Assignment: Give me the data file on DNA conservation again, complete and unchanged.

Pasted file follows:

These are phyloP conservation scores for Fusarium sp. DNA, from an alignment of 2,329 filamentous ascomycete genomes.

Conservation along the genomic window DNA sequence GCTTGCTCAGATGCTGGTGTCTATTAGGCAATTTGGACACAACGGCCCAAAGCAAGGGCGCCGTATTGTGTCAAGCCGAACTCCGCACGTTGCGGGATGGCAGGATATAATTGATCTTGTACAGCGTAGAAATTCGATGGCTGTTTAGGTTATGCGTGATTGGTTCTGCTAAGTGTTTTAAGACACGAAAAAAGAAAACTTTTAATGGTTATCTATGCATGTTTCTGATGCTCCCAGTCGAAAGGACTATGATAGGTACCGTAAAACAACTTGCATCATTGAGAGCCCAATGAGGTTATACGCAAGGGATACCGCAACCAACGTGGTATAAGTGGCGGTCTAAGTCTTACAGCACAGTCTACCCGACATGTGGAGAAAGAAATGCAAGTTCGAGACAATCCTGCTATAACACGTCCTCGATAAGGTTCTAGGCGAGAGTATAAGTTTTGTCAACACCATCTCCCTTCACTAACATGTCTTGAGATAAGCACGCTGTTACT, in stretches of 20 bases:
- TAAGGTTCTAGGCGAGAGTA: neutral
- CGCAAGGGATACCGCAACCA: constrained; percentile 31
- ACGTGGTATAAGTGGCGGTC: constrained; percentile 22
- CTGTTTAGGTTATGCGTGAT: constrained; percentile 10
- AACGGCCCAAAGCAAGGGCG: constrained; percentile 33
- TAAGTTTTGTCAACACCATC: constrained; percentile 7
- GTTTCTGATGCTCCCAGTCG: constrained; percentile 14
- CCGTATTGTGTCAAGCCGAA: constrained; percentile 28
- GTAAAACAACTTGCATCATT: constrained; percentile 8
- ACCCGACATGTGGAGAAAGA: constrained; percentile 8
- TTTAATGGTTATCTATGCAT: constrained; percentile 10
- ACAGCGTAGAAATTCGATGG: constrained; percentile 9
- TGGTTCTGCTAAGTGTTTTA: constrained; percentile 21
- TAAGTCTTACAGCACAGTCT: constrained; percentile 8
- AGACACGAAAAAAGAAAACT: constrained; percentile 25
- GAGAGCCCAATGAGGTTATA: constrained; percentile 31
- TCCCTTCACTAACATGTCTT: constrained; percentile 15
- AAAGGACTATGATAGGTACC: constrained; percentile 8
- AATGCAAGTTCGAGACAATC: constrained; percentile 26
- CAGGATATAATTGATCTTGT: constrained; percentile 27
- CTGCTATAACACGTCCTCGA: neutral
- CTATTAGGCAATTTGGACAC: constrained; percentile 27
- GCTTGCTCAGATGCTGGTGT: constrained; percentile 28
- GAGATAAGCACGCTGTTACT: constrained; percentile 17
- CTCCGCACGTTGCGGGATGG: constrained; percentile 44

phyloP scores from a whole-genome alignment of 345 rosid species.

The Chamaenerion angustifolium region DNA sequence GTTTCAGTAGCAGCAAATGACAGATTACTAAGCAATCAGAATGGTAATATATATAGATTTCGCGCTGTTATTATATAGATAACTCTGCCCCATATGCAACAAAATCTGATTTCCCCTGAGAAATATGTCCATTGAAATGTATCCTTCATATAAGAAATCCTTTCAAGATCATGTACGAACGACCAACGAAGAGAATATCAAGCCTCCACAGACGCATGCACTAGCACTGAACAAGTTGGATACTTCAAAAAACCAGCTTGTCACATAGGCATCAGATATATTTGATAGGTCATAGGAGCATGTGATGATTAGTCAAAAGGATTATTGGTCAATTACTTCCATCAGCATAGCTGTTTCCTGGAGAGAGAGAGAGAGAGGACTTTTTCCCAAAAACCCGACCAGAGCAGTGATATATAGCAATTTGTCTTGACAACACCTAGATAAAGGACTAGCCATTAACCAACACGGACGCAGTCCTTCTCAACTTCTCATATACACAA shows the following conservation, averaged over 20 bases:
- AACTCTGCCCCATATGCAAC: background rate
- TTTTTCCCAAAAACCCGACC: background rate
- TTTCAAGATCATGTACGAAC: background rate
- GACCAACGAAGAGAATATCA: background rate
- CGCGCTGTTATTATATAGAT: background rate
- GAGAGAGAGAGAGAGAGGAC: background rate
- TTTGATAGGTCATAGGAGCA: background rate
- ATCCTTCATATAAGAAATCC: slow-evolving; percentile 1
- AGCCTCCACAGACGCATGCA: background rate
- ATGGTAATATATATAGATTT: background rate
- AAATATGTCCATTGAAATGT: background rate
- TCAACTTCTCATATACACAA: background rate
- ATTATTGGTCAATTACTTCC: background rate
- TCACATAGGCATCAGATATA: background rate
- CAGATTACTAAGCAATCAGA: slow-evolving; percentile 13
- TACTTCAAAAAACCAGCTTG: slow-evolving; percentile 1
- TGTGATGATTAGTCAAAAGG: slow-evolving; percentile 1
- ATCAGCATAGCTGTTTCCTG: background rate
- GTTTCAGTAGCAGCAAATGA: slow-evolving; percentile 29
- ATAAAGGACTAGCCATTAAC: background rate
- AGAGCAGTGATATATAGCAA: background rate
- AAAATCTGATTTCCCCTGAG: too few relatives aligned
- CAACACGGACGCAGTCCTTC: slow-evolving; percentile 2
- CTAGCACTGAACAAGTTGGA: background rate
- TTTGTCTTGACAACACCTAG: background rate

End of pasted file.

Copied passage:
These are phyloP conservation scores for Fusarium sp. DNA, from an alignment of 2,329 filamentous ascomycete genomes.

Conservation along the genomic window DNA sequence GCTTGCTCAGATGCTGGTGTCTATTAGGCAATTTGGACACAACGGCCCAAAGCAAGGGCGCCGTATTGTGTCAAGCCGAACTCCGCACGTTGCGGGATGGCAGGATATAATTGATCTTGTACAGCGTAGAAATTCGATGGCTGTTTAGGTTATGCGTGATTGGTTCTGCTAAGTGTTTTAAGACACGAAAAAAGAAAACTTTTAATGGTTATCTATGCATGTTTCTGATGCTCCCAGTCGAAAGGACTATGATAGGTACCGTAAAACAACTTGCATCATTGAGAGCCCAATGAGGTTATACGCAAGGGATACCGCAACCAACGTGGTATAAGTGGCGGTCTAAGTCTTACAGCACAGTCTACCCGACATGTGGAGAAAGAAATGCAAGTTCGAGACAATCCTGCTATAACACGTCCTCGATAAGGTTCTAGGCGAGAGTATAAGTTTTGTCAACACCATCTCCCTTCACTAACATGTCTTGAGATAAGCACGCTGTTACT, in stretches of 20 bases:
- TAAGGTTCTAGGCGAGAGTA: neutral
- CGCAAGGGATACCGCAACCA: constrained; percentile 31
- ACGTGGTATAAGTGGCGGTC: constrained; percentile 22
- CTGTTTAGGTTATGCGTGAT: constrained; percentile 10
- AACGGCCCAAAGCAAGGGCG: constrained; percentile 33
- TAAGTTTTGTCAACACCATC: constrained; percentile 7
- GTTTCTGATGCTCCCAGTCG: constrained; percentile 14
- CCGTATTGTGTCAAGCCGAA: constrained; percentile 28
- GTAAAACAACTTGCATCATT: constrained; percentile 8
- ACCCGACATGTGGAGAAAGA: constrained; percentile 8
- TTTAATGGTTATCTATGCAT: constrained; percentile 10
- ACAGCGTAGAAATTCGATGG: constrained; percentile 9
- TGGTTCTGCTAAGTGTTTTA: constrained; percentile 21
- TAAGTCTTACAGCACAGTCT: constrained; percentile 8
- AGACACGAAAAAAGAAAACT: constrained; percentile 25
- GAGAGCCCAATGAGGTTATA: constrained; percentile 31
- TCCCTTCACTAACATGTCTT: constrained; percentile 15
- AAAGGACTATGATAGGTACC: constrained; percentile 8
- AATGCAAGTTCGAGACAATC: constrained; percentile 26
- CAGGATATAATTGATCTTGT: constrained; percentile 27
- CTGCTATAACACGTCCTCGA: neutral
- CTATTAGGCAATTTGGACAC: constrained; percentile 27
- GCTTGCTCAGATGCTGGTGT: constrained; percentile 28
- GAGATAAGCACGCTGTTACT: constrained; percentile 17
- CTCCGCACGTTGCGGGATGG: constrained; percentile 44

phyloP scores from a whole-genome alignment of 345 rosid species.

The Chamaenerion angustifolium region DNA sequence GTTTCAGTAGCAGCAAATGACAGATTACTAAGCAATCAGAATGGTAATATATATAGATTTCGCGCTGTTATTATATAGATAACTCTGCCCCATATGCAACAAAATCTGATTTCCCCTGAGAAATATGTCCATTGAAATGTATCCTTCATATAAGAAATCCTTTCAAGATCATGTACGAACGACCAACGAAGAGAATATCAAGCCTCCACAGACGCATGCACTAGCACTGAACAAGTTGGATACTTCAAAAAACCAGCTTGTCACATAGGCATCAGATATATTTGATAGGTCATAGGAGCATGTGATGATTAGTCAAAAGGATTATTGGTCAATTACTTCCATCAGCATAGCTGTTTCCTGGAGAGAGAGAGAGAGAGGACTTTTTCCCAAAAACCCGACCAGAGCAGTGATATATAGCAATTTGTCTTGACAACACCTAGATAAAGGACTAGCCATTAACCAACACGGACGCAGTCCTTCTCAACTTCTCATATACACAA shows the following conservation, averaged over 20 bases:
- AACTCTGCCCCATATGCAAC: background rate
- TTTTTCCCAAAAACCCGACC: background rate
- TTTCAAGATCATGTACGAAC: background rate
- GACCAACGAAGAGAATATCA: background rate
- CGCGCTGTTATTATATAGAT: background rate
- GAGAGAGAGAGAGAGAGGAC: background rate
- TTTGATAGGTCATAGGAGCA: background rate
- ATCCTTCATATAAGAAATCC: slow-evolving; percentile 1
- AGCCTCCACAGACGCATGCA: background rate
- ATGGTAATATATATAGATTT: background rate
- AAATATGTCCATTGAAATGT: background rate
- TCAACTTCTCATATACACAA: background rate
- ATTATTGGTCAATTACTTCC: background rate
- TCACATAGGCATCAGATATA: background rate
- CAGATTACTAAGCAATCAGA: slow-evolving; percentile 13
- TACTTCAAAAAACCAGCTTG: slow-evolving; percentile 1
- TGTGATGATTAGTCAAAAGG: slow-evolving; percentile 1
- ATCAGCATAGCTGTTTCCTG: background rate
- GTTTCAGTAGCAGCAAATGA: slow-evolving; percentile 29
- ATAAAGGACTAGCCATTAAC: background rate
- AGAGCAGTGATATATAGCAA: background rate
- AAAATCTGATTTCCCCTGAG: too few relatives aligned
- CAACACGGACGCAGTCCTTC: slow-evolving; percentile 2
- CTAGCACTGAACAAGTTGGA: background rate
- TTTGTCTTGACAACACCTAG: background rate